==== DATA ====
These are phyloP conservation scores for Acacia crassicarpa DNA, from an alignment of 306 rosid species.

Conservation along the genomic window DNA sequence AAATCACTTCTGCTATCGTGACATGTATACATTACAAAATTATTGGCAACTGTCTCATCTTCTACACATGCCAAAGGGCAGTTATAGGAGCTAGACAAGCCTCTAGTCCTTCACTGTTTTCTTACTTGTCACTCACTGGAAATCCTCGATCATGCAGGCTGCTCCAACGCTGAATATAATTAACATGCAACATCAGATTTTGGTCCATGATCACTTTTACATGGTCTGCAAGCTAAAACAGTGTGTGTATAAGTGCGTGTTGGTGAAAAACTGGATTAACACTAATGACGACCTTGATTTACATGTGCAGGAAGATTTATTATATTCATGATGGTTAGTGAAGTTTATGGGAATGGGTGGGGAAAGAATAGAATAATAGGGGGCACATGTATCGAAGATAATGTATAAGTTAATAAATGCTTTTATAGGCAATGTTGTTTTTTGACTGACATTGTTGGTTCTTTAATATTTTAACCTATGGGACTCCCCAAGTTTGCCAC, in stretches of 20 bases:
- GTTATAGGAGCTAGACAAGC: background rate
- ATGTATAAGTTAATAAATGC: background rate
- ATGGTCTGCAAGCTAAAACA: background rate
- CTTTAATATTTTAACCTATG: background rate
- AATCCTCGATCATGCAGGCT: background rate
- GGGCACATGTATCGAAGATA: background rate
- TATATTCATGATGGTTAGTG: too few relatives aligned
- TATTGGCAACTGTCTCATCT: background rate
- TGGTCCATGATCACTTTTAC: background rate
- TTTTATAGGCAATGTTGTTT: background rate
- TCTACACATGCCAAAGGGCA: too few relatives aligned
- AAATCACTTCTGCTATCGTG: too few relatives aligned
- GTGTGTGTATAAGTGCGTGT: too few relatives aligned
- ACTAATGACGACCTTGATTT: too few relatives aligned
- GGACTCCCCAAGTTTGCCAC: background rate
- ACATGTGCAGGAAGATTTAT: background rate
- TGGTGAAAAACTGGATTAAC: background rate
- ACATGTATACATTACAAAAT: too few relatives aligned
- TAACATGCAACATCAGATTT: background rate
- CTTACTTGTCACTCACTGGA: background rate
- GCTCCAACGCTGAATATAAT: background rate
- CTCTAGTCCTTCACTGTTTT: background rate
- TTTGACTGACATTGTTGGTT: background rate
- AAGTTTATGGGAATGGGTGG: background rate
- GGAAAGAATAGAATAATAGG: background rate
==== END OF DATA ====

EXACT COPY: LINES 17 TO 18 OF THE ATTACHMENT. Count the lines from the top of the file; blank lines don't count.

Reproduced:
- GGACTCCCCAAGTTTGCCAC: background rate
- ACATGTGCAGGAAGATTTAT: background rate